- Rain Gear: A lightweight rain jacket can be a lifesaver.
- Map and Compass: While trails are generally well-marked, having a backup is always good.
- GPS Device: Useful for off-the-beaten-path adventures.
- First Aid Kit: Basic supplies can treat minor injuries.
- Snacks: Energy bars or trail mix can keep you fueled.
Our Tip: Check out our packing list for day hikes for more detailed packing tips.
Frequently Asked Questions about Visiting Capitol Reef National Park
How much time should I spend in Capitol Reef National Park?
A one-day allows you to see key attractions like Fruita and the Scenic Drive. However, 2-3 days give you the opportunity to explore trails and hidden gems. Check out our Capitol Reef National Park Itinerary article for a detailed itinerary.
Is Capitol Reef worth seeing?
Absolutely, Capitol Reef offers a unique blend of geological wonders, historical sites, and fewer crowds compared to other Utah national parks. It’s a must-see for nature enthusiasts and those looking for a more tranquil experience.
What is so special about Capitol Reef National Park?
Capitol Reef is unique for its Waterpocket Fold, a geological marvel stretching nearly 100 miles. The park also offers a rich history, from ancient petroglyphs to pioneer settlements, making it a diverse and educational destination.
Can you just drive through Capitol Reef National Park?
Yes, you can drive through the park via Highway 24, which offers stunning views and access to several key attractions. The famous Scenic Drive is 8 miles long. However, to fully appreciate the park, it’s worth spending time exploring trails and other features.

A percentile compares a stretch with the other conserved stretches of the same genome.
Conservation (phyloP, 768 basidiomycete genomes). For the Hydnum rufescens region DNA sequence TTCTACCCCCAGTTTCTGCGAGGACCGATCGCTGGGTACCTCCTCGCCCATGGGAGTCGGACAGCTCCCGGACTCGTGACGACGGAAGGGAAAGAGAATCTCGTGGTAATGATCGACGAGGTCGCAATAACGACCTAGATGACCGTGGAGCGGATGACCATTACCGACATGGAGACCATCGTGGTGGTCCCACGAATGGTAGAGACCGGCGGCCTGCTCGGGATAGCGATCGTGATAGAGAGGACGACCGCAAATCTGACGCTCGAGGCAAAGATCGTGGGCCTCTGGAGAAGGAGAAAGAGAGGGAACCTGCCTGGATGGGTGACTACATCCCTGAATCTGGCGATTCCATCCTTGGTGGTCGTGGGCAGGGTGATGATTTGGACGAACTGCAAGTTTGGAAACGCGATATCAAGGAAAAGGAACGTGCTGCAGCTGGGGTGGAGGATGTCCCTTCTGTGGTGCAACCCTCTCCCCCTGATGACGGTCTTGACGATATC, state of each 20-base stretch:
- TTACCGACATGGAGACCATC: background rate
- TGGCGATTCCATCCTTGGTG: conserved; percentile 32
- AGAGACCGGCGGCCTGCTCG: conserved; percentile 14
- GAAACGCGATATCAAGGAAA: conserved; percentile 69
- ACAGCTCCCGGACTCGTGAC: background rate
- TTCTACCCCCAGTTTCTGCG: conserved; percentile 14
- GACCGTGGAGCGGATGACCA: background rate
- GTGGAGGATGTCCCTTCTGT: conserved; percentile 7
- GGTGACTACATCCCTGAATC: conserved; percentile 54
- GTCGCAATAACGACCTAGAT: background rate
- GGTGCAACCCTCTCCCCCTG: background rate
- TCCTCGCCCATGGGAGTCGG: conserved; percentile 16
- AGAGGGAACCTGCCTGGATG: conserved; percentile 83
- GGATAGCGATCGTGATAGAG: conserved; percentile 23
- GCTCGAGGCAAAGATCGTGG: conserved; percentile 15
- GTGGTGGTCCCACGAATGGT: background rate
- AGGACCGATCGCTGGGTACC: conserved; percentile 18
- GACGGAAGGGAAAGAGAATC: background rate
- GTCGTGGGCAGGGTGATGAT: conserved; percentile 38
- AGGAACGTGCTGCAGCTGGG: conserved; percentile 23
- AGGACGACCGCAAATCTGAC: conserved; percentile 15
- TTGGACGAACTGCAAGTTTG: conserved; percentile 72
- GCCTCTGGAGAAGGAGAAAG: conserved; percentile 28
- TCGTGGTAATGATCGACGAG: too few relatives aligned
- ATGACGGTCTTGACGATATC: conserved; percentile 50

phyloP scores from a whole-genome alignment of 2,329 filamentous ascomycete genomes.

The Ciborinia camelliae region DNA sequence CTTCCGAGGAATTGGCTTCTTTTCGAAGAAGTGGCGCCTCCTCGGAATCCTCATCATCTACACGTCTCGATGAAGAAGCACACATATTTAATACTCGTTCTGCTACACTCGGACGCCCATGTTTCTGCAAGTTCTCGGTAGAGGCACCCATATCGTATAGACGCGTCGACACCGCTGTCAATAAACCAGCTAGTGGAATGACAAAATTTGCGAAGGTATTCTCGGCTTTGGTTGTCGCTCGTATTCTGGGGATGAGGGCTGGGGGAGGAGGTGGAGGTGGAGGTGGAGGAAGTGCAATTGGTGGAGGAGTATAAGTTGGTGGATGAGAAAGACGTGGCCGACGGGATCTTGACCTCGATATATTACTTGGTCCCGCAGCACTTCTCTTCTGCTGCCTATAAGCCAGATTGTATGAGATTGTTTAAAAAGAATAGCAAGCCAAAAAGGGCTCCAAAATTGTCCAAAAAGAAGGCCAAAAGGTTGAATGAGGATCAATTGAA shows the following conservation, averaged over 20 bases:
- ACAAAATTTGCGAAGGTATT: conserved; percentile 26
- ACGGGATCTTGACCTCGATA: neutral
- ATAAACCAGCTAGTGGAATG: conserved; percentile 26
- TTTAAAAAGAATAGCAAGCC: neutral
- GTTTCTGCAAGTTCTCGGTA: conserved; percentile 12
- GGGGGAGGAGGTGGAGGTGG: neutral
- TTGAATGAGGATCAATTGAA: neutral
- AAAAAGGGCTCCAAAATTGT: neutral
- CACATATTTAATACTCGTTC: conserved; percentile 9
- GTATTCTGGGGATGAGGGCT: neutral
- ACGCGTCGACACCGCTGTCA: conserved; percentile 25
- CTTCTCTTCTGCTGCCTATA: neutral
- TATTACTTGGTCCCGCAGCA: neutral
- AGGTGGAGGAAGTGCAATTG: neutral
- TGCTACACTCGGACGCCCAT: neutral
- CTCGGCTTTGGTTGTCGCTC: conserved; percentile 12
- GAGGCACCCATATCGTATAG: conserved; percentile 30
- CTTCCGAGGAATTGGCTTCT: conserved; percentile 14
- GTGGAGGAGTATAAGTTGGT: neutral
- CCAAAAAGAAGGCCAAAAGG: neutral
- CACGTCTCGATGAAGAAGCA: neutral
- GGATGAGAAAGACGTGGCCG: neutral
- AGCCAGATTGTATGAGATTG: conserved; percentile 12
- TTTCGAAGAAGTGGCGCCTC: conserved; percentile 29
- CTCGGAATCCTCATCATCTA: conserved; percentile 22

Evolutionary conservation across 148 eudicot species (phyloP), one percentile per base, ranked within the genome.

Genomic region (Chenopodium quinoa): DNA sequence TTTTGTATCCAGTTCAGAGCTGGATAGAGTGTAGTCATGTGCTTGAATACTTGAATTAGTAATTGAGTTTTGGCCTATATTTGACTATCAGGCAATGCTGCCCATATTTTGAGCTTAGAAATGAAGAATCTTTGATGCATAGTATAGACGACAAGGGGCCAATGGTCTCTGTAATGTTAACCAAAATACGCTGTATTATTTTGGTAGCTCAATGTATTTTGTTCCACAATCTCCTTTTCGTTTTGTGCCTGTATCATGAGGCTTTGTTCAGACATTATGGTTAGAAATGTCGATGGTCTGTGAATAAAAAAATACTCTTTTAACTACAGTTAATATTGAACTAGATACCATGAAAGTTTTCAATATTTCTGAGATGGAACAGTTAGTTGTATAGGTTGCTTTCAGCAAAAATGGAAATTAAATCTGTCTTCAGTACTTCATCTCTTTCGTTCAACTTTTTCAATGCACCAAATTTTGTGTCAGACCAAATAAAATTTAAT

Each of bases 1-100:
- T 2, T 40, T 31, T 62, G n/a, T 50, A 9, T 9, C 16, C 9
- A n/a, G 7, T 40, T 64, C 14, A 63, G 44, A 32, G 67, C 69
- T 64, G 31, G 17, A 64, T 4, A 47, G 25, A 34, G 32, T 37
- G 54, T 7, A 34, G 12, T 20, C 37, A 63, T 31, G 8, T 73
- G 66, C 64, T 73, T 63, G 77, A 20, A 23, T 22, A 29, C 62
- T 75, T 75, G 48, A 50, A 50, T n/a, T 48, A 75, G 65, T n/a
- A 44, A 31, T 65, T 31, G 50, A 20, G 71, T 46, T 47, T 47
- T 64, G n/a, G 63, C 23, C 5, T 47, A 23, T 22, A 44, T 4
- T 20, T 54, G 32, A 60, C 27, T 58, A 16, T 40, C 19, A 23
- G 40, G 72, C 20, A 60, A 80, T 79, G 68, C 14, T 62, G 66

Do you need 4WD for Capitol Reef?
A 4WD vehicle is not necessary for the main attractions but is highly recommended for exploring backcountry areas like Cathedral Valley. Check road conditions and consult park rangers before embarking on any off-road adventures. There are also local tours available for off-road exploration.
Is Capitol Reef crowded?
Capitol Reef is the least visited among Utah’s “Mighty 5” national parks, making it a quieter alternative to places like Arches and Zion.
How to Visit Capitol Reff National Park – Final Thoughts
Capitol Reef National Park has a special place in our hearts, offering a unique blend of natural wonders and historical gems. It’s a park that’s less crowded than its Utah siblings, making it perfect for those who crave a more tranquil experience. From our numerous visits, we’ve come to appreciate the diverse offerings of this incredible destination.
Our personal favorites? Don’t miss Cathedral Valley’s awe-inspiring Temple of the Sun and Temple of the Moon. If you’re up for a hike, the Hickman Bridge Trail offers stunning views and a moderate challenge. And for a slice of history (and delicious pie), Gifford Homestead in Fruita is a must-visit.
This guide is designed to be your comprehensive resource for planning a trip to Capitol Reef. We’ve poured our own experiences into it, aiming to provide you with the most valuable and specific information possible.